At the end of this section the canal side path was briefly diverted on account of a new housing estate. This did mean we saw a flock of Goldfinches - a lovely sight.

The estate was one of several built on the former airfield at Grove. An emblem of the airfield was this de Haviland Venom, a fighter-bomber introduced in 1951. I have no great interest in aircraft, but I was surprised by how modern it looked. It was only in service until 1962.

We now followed a network of paths through the outer areas of Wantage to reach the area known as the Wharf (the Wilts and Berks Canal once terminated nearby). This was once an industrial area and it was interesting to see that two mill buildings still remain.

We walked up Mill Street passing a set of Almshouses dating from 1868.

At the top of the road we passed the former Town Hall, currently being restored, and entered the oblong Market Place to start our town walk - which we decided to do in reverse order. The detailed route can be found here. The main item of note in the Market Place is the statue of Alfred the Great,  although Merv greatly enjoyed the massive second hand bookshop in a sort of arcade at the far end.

You might wonder there is a statue of Alfred here, and the answer is that he was born in Wantage. The statue was the work of Count Gleichen, Prince of Hohenlohne-Langenburg and was unveiled in 1877. The battleaxe in one hand and the manuscript in the other attest to Alfred's prowess as a warrior (victory over the Danes at Ashdown in 871AD) and to his education and statesmanship.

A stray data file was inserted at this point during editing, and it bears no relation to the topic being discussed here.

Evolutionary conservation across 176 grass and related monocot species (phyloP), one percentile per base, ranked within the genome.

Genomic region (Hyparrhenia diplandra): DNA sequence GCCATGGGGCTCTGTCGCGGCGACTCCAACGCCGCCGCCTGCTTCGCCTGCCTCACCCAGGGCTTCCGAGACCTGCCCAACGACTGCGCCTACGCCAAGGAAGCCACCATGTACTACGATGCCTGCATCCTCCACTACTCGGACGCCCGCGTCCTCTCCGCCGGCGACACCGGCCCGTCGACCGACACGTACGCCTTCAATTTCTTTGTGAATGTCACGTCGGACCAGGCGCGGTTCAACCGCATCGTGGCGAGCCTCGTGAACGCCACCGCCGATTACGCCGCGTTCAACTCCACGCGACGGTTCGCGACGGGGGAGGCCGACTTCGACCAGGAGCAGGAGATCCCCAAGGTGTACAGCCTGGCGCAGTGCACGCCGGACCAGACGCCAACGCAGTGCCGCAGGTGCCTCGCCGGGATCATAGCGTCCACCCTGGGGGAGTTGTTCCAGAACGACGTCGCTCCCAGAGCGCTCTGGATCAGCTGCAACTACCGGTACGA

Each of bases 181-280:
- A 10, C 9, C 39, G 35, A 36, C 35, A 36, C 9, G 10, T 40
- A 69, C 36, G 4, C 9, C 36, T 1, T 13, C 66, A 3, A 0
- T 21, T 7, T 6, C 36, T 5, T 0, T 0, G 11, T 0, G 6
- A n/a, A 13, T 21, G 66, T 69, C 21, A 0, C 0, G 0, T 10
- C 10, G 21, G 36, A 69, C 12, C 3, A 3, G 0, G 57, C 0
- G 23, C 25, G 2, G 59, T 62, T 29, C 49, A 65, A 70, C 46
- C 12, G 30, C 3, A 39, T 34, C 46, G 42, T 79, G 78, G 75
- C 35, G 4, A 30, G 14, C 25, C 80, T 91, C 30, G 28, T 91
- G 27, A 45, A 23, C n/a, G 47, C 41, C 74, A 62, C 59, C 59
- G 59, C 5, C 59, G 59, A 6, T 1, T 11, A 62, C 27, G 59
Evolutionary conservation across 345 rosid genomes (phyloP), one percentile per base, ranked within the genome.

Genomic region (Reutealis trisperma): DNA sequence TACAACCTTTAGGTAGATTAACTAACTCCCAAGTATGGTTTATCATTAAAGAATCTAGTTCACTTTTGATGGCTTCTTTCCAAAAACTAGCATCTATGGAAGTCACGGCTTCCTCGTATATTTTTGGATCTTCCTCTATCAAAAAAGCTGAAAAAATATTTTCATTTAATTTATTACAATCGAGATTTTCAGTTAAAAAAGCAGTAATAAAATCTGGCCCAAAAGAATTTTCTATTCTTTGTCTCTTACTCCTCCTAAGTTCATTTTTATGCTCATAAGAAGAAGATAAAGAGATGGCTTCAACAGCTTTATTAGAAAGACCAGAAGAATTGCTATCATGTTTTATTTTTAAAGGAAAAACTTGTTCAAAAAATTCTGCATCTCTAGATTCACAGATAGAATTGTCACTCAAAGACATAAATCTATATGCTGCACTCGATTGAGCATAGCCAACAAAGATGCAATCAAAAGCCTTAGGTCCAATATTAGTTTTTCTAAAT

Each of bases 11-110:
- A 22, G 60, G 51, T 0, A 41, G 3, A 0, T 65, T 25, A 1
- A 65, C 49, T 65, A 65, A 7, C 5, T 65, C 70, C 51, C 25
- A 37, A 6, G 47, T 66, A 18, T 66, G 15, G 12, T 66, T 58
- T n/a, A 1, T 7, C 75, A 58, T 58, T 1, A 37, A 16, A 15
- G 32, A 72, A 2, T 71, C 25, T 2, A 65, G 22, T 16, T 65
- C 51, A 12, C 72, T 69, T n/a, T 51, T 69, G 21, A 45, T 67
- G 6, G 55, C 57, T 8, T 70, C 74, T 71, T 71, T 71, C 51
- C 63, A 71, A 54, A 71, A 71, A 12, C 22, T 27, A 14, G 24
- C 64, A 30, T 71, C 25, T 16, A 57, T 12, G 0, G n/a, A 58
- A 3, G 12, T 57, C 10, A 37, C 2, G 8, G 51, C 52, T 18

We headed down Grove Street passing the interesting Georgian Clock House

At the top we continued along the road and then turned right and right again to pass through a housing estate which was suddenly revealed to have the 18th century former stables of Stirlings House tucked away in it.

Now down to Post Office Lane to find the attractive Eagles' Close Almshouses of 1867.

Nearby in Newbury Road were the Stiles Almshouses of 1680. Their founder was Robert Stiles, a merchant ... of Amsterdam.

We then went along Church Street to see the 13th century church of St Peter and St Paul, which was sadly closed.

It was a short walk from there to the Beacon.

Conditions: quite mild, but mainly cloudy.

Circular walk distance: about 6 miles.

The walk route can be found here.

Map: Explorer 170 (Abingdon, Wantage and Vale of White Horse)

Rating: four stars.

Friday, 18 October 2019

Le Bar sur Loup and Gourdon

The gorge of the Loup

For our second walk near Grasse we followed another path from the RandOxygene guidebook: a circular one from Le Bar sur Loup to Gourdon (where we were yesterday). The plan is that you walk to a point below Gourdon then climb up to the village, have a look around and then climb back down to the circular route and continue on back to the beginning. Since we saw Goudon yesterday, we just settled for a circular walk.

Bar sur Loup is a very pleasant village, a bit larger than Gourdon. The main square faces the church, with a belvedere behind it. The picture above was taken from the belevedere - you can see the source of the Loup in the middle of the picture about a third of the way across from the left.

The wonderful statue is of the Comte de Bar, who was born in Bar and later fought in the American War of Independence. Nearby is the base of the castle keep or Donjon, now a bistro.

The walk starts from the cemetery and you walk gently uphill passing the Chapel of St Claude, a 16th century crypt restored in the 20th century.

You continue uphill to join a long-distance path – the GR 51. Gourdon can just be made out on its hilltop, almost lost in the low cloud. You climb steadily, soon hitting a surprising section with a rocky path and woodland on both sides.

Emerging from the woodland, there is fine view down to the valley below. The stone columns in the valley bottom are all that remains of the Pont du Loup, a railway bridge built in 1880 and blown up during the Provence landings of 1944.